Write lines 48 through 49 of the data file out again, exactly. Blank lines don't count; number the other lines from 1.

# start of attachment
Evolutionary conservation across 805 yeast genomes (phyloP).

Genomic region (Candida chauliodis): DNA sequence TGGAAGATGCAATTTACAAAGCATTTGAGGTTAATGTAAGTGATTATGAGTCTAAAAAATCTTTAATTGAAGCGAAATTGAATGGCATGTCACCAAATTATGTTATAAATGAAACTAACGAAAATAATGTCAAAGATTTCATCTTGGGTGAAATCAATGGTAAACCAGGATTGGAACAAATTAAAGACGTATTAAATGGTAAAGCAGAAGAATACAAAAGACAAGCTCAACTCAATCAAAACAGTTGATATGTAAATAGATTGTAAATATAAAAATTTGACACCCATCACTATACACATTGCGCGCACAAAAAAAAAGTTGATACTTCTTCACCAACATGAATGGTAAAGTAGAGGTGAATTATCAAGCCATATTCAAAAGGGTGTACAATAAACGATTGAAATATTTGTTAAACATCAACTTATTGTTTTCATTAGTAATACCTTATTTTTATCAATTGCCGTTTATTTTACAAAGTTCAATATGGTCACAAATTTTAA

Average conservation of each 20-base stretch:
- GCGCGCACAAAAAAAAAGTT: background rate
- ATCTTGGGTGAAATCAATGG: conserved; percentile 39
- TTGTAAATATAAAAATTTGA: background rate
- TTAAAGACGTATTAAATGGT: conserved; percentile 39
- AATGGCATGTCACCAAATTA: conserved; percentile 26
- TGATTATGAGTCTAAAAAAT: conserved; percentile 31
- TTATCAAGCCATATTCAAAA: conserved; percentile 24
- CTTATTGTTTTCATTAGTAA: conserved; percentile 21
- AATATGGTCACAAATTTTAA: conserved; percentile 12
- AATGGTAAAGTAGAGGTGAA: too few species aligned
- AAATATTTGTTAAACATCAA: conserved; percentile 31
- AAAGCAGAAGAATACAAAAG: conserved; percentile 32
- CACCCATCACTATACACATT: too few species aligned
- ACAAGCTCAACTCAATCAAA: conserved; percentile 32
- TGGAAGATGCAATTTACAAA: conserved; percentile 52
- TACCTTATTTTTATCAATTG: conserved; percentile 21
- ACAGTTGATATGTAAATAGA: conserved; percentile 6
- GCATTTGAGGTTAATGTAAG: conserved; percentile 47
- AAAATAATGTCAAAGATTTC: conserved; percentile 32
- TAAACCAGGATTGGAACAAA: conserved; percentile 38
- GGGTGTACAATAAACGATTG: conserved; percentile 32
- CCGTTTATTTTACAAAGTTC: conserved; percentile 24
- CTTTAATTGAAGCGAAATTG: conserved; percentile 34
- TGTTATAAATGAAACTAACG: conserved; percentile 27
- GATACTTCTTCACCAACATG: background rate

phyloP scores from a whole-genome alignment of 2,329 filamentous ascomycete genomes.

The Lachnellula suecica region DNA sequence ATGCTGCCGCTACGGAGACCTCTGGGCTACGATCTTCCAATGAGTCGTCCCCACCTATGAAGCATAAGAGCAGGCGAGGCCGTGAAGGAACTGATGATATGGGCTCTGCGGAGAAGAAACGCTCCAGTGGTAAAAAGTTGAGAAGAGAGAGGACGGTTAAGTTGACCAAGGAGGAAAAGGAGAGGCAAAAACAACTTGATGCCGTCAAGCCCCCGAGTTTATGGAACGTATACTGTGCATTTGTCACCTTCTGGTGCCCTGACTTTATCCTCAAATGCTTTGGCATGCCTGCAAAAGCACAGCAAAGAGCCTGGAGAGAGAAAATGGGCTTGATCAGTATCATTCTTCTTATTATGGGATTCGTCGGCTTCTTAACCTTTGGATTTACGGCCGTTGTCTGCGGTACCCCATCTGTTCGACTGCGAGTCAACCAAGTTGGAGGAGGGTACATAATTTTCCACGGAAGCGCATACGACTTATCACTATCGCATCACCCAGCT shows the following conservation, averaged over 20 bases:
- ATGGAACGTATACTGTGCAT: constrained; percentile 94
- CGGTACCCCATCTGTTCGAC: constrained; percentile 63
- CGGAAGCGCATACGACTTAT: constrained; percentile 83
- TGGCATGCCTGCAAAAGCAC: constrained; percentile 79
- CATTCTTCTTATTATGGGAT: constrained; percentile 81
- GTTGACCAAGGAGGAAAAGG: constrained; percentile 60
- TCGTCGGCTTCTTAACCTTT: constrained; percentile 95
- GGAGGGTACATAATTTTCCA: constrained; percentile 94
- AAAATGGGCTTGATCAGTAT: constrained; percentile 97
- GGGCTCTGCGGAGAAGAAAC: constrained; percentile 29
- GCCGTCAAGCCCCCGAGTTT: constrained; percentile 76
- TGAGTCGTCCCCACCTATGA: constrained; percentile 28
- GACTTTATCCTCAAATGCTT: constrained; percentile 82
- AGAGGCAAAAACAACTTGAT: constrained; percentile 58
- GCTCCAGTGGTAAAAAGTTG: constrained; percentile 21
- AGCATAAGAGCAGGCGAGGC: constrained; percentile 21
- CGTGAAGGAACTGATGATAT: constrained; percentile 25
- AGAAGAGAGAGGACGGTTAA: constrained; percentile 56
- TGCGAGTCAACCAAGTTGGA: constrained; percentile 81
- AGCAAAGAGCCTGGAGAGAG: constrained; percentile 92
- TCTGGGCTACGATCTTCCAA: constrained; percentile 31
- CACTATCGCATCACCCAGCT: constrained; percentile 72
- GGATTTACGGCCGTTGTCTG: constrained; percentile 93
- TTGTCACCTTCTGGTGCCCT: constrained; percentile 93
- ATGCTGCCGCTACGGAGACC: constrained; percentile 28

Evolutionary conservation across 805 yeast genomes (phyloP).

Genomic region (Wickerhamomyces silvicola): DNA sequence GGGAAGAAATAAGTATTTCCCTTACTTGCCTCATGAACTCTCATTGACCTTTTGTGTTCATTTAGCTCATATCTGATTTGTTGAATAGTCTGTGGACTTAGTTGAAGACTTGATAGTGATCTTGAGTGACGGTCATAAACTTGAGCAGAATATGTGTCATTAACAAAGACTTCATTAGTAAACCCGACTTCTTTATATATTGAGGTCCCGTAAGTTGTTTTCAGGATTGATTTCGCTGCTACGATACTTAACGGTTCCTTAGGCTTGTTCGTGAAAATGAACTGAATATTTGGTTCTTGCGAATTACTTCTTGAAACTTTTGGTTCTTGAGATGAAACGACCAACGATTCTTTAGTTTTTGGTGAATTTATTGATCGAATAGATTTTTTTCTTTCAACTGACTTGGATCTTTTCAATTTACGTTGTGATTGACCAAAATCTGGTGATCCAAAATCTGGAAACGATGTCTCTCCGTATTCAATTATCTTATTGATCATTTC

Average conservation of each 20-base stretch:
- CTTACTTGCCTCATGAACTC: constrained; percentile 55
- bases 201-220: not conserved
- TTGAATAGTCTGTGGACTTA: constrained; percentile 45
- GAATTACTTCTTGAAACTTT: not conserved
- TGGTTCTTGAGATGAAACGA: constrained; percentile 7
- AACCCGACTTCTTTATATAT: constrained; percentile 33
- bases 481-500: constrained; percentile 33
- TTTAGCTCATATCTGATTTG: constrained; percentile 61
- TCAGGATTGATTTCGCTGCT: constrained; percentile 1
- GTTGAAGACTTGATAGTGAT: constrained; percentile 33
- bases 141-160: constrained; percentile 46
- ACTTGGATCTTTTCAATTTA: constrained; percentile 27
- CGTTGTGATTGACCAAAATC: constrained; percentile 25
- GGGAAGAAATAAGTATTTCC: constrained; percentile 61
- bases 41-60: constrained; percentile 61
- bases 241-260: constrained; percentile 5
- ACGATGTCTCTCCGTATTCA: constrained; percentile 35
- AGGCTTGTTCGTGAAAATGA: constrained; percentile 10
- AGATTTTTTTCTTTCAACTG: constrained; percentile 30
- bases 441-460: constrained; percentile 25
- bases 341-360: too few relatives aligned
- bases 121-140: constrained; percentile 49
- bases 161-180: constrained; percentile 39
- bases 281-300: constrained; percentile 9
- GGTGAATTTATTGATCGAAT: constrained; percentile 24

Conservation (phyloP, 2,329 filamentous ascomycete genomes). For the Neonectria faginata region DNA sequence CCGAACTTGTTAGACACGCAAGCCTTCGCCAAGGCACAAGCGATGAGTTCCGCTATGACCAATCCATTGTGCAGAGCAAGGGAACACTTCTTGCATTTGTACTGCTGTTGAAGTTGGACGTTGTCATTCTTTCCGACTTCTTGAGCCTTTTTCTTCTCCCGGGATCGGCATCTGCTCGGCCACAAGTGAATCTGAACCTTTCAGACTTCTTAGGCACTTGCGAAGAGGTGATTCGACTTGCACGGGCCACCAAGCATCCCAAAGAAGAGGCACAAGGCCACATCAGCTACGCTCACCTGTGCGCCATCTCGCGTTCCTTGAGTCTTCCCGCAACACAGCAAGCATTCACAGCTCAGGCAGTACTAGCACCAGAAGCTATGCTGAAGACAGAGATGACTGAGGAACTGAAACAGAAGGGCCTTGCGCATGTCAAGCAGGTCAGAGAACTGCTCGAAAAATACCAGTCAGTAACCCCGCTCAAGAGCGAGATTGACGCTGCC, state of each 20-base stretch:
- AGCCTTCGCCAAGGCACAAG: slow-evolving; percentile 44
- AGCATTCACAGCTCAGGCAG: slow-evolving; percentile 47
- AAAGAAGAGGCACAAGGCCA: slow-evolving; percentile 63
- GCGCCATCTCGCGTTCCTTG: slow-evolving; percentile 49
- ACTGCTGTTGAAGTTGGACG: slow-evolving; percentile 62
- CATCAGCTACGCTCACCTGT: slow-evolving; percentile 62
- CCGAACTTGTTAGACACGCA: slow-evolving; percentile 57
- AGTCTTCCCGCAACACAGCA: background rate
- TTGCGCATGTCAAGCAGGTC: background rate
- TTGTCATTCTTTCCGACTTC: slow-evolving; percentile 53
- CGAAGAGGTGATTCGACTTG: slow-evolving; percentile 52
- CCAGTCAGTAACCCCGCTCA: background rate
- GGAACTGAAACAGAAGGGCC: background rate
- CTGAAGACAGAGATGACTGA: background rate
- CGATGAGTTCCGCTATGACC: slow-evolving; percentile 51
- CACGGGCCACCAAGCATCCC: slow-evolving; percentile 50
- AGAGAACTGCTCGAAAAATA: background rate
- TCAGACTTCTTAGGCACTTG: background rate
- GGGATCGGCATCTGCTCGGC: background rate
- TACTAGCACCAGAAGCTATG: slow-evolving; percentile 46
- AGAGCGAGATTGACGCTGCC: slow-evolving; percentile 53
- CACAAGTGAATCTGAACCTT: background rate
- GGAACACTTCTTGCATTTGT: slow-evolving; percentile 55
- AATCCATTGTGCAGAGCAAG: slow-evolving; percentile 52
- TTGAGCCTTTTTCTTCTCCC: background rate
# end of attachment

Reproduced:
- AGAAGAGAGAGGACGGTTAA: constrained; percentile 56
- TGCGAGTCAACCAAGTTGGA: constrained; percentile 81